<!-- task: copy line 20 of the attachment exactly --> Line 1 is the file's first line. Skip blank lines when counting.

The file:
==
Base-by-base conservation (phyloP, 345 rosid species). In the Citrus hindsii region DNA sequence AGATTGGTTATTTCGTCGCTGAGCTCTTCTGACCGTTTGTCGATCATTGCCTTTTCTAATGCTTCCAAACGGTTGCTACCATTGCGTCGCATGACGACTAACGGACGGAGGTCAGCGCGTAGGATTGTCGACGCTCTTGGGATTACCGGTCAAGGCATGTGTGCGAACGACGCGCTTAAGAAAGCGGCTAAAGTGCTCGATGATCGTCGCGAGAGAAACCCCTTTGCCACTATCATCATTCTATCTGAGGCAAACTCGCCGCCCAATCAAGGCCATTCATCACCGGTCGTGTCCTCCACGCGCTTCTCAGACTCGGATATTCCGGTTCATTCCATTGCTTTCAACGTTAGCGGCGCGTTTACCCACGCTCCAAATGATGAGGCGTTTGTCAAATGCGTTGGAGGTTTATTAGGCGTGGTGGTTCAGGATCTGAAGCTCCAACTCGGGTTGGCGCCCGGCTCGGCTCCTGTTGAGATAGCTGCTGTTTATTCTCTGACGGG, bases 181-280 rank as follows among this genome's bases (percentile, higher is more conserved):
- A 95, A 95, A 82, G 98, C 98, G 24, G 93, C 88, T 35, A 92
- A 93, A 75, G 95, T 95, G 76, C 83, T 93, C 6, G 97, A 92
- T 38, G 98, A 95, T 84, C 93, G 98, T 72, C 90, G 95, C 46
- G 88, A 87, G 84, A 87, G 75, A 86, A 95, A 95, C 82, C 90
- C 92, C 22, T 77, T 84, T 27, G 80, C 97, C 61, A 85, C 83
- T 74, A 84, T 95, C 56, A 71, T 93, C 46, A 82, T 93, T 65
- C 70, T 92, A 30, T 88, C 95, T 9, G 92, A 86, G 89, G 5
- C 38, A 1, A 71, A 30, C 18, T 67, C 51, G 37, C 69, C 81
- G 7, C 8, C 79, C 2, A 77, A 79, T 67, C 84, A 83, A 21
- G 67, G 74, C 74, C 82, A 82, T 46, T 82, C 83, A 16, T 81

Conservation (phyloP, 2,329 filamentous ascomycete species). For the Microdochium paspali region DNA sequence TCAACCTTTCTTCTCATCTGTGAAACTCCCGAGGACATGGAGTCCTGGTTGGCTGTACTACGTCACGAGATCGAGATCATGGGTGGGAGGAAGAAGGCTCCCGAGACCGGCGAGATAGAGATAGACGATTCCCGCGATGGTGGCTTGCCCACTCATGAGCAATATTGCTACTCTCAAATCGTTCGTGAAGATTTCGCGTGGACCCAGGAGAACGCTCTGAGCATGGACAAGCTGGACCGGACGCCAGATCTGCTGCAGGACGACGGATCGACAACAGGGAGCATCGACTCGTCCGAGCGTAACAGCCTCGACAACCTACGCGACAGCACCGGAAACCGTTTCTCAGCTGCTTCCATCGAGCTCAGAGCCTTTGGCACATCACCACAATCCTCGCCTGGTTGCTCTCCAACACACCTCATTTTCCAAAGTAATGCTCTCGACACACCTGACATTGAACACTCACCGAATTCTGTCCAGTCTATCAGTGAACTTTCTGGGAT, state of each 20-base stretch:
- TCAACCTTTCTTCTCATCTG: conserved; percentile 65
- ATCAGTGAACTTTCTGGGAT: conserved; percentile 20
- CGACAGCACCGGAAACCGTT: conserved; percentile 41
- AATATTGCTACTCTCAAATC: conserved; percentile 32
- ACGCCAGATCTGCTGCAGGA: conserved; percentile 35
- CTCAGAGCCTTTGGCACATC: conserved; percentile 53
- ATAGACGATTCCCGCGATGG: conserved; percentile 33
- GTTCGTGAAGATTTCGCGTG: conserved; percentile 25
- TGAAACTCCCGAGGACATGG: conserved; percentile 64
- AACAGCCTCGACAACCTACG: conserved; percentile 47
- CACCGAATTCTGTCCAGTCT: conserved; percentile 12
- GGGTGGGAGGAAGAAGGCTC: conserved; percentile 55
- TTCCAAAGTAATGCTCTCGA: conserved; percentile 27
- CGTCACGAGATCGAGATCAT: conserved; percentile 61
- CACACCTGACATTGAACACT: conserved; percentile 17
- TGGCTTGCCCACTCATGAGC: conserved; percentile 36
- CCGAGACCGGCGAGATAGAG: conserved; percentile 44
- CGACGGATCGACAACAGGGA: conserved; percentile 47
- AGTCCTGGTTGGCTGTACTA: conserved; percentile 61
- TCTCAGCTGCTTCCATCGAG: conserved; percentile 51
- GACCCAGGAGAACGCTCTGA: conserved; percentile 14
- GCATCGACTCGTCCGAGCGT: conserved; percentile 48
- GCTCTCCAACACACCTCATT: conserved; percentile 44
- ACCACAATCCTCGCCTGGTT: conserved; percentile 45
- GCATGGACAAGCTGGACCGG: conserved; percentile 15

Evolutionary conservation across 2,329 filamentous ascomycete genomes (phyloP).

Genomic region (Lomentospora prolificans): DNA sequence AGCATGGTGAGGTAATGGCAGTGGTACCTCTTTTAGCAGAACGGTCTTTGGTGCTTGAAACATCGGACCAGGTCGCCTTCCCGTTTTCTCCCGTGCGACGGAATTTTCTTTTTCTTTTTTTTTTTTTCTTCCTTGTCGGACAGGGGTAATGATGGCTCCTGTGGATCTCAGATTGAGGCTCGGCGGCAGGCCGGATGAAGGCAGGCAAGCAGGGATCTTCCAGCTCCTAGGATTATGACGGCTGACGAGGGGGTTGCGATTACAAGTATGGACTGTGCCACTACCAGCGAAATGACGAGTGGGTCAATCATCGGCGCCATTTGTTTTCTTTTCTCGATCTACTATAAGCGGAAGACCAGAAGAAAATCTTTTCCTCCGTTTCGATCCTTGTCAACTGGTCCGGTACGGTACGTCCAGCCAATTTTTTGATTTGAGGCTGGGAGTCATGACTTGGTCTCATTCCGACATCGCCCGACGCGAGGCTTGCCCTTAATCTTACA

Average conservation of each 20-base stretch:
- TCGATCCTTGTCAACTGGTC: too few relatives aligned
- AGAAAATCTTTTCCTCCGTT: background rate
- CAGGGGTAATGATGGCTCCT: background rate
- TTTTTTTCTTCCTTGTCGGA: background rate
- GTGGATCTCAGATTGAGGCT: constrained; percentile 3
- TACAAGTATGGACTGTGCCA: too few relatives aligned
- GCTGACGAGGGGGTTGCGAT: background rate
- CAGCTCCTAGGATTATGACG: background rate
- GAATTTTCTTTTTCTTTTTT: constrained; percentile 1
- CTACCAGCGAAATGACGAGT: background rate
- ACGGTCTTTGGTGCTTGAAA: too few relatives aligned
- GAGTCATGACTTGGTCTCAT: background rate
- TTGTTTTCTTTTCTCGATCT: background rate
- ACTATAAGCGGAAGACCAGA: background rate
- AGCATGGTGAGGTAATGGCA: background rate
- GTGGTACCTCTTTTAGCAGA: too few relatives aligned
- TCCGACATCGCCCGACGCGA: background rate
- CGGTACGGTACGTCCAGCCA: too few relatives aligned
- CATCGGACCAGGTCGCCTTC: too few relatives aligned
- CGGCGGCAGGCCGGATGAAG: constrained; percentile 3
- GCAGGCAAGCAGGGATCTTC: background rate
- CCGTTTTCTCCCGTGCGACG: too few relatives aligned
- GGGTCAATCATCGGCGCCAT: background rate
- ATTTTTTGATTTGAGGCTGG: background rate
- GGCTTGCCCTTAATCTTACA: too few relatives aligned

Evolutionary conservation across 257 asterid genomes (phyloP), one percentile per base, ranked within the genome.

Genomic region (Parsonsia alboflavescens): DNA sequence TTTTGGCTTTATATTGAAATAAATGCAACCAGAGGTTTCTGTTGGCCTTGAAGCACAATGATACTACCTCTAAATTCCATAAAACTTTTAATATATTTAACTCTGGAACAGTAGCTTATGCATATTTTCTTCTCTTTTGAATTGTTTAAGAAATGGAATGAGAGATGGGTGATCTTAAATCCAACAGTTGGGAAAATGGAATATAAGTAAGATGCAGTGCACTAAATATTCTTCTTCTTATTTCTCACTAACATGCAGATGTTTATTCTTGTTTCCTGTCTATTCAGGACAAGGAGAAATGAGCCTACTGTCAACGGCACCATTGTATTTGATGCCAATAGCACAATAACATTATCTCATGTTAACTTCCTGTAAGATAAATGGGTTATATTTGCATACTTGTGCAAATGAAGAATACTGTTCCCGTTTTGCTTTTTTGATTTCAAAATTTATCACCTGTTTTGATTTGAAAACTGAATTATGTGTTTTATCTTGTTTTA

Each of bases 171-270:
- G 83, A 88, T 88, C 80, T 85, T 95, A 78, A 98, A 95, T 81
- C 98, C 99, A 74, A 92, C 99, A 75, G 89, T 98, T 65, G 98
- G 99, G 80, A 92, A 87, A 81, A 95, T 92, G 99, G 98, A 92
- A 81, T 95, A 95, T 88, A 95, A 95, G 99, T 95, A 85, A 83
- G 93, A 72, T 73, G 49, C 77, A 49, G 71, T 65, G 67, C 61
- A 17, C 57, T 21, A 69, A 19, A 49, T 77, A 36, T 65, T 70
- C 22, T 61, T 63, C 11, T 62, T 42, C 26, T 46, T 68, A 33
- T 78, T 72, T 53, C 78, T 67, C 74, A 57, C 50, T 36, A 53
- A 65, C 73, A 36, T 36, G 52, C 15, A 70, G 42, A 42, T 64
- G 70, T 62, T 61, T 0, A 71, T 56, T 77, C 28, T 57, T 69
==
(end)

- GTTCGTGAAGATTTCGCGTG: conserved; percentile 25